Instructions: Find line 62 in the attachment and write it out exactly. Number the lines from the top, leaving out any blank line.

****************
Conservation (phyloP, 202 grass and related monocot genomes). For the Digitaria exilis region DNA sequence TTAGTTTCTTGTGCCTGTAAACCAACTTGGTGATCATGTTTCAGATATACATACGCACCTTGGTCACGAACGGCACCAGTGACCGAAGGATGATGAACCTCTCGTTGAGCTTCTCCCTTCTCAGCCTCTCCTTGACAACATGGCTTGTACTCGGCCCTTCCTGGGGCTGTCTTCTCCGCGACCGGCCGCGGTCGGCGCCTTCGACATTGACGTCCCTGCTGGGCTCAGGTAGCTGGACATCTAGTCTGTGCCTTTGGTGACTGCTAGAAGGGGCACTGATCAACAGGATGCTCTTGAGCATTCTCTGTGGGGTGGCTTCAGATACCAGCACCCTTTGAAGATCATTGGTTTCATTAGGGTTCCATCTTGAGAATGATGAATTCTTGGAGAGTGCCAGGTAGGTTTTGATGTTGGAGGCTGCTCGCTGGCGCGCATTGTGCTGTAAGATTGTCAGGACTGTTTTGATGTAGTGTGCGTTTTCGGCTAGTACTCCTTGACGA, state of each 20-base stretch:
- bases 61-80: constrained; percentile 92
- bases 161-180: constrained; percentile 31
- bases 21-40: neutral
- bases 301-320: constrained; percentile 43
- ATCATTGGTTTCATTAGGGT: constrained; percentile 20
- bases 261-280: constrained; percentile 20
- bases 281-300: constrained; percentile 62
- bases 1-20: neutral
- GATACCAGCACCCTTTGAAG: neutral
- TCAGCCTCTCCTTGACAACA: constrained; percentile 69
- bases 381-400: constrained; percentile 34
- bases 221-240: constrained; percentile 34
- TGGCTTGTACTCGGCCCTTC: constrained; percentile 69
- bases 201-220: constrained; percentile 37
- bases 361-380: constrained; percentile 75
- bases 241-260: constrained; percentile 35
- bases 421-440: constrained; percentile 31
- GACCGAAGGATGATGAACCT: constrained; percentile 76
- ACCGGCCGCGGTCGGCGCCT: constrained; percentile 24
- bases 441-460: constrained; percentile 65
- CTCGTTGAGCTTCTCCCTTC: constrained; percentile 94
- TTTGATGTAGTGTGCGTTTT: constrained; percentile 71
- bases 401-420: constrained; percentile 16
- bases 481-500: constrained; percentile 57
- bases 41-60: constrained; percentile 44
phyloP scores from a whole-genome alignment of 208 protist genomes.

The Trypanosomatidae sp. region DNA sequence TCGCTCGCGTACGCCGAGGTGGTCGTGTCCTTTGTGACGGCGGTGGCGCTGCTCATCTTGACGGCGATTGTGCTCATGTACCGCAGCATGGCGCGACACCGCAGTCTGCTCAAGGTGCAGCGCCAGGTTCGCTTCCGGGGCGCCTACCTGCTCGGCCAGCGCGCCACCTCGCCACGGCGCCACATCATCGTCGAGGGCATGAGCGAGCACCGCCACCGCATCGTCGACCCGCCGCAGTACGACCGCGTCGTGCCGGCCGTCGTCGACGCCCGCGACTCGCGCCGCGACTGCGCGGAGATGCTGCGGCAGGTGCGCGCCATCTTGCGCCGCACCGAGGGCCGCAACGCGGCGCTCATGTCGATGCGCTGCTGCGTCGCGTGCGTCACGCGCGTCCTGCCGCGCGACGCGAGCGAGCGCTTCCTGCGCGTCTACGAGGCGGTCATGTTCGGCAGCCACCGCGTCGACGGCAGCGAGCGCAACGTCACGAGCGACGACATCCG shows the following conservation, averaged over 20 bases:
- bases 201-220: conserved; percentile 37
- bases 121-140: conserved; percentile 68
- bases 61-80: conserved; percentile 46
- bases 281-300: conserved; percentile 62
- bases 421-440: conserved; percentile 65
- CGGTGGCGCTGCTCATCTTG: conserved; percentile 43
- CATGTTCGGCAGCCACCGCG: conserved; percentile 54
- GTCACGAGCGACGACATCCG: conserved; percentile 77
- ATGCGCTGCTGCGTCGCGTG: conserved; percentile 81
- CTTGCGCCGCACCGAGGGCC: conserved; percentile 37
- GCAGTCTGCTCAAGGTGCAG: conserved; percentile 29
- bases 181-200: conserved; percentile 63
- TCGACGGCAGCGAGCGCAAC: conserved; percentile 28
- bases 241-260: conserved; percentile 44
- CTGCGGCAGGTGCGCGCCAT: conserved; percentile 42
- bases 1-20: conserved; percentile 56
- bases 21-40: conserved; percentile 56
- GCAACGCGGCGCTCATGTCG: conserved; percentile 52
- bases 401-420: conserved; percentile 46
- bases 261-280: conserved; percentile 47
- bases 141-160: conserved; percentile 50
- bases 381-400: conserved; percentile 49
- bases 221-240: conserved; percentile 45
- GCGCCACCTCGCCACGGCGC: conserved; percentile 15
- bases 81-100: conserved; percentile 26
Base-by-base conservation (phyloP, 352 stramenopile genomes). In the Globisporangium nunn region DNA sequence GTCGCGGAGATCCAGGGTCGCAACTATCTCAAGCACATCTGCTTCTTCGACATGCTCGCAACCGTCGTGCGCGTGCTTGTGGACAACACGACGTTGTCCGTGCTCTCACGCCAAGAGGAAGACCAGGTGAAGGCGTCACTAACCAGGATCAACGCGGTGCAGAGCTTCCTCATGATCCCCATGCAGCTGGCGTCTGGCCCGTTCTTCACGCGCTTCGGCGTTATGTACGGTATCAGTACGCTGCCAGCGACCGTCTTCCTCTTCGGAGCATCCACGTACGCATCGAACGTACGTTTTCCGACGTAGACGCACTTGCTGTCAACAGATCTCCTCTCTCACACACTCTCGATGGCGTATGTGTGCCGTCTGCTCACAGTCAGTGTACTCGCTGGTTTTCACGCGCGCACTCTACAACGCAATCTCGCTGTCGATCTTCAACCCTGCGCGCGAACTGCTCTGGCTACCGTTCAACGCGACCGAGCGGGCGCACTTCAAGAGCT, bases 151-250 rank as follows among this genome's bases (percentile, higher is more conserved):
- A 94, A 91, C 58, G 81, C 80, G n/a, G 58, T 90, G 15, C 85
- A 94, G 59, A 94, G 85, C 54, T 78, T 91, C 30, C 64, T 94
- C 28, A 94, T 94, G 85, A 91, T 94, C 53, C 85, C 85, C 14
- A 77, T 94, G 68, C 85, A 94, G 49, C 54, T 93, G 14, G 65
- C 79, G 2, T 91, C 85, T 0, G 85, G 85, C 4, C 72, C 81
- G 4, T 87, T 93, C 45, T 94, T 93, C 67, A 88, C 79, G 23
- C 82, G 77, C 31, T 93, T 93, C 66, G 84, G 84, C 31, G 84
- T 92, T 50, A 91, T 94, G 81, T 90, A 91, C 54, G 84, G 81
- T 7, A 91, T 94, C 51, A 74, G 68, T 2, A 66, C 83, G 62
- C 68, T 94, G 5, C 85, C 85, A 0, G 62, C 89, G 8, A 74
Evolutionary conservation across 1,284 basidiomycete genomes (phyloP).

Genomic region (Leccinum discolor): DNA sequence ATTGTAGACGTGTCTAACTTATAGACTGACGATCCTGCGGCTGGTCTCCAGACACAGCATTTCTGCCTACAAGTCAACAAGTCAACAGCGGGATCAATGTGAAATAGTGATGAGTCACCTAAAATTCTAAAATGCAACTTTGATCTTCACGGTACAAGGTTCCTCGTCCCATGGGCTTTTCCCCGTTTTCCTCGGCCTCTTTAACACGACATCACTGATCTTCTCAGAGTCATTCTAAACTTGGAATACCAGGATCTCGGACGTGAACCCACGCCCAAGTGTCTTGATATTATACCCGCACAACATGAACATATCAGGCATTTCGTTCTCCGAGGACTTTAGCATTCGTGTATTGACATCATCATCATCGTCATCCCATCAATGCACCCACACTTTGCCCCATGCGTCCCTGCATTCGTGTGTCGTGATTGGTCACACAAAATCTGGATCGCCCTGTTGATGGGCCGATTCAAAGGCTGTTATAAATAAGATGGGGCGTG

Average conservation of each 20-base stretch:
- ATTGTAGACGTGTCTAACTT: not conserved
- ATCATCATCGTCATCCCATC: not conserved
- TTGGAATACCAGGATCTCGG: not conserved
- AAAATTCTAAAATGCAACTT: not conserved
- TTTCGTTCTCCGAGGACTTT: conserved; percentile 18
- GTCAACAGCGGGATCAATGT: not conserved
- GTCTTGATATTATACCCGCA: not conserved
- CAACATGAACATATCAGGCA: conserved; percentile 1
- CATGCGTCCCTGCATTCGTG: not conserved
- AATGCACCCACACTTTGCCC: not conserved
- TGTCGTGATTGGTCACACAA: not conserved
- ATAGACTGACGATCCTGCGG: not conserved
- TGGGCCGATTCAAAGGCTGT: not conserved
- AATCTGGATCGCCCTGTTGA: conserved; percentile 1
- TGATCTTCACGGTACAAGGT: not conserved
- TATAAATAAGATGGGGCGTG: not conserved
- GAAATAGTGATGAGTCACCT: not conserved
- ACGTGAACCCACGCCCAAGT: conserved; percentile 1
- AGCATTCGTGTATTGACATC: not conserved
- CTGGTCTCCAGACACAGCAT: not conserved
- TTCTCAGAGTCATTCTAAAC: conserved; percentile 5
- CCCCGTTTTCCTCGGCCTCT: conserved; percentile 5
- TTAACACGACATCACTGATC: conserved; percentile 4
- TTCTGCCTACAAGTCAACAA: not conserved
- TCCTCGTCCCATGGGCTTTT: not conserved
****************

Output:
- T 92, T 50, A 91, T 94, G 81, T 90, A 91, C 54, G 84, G 81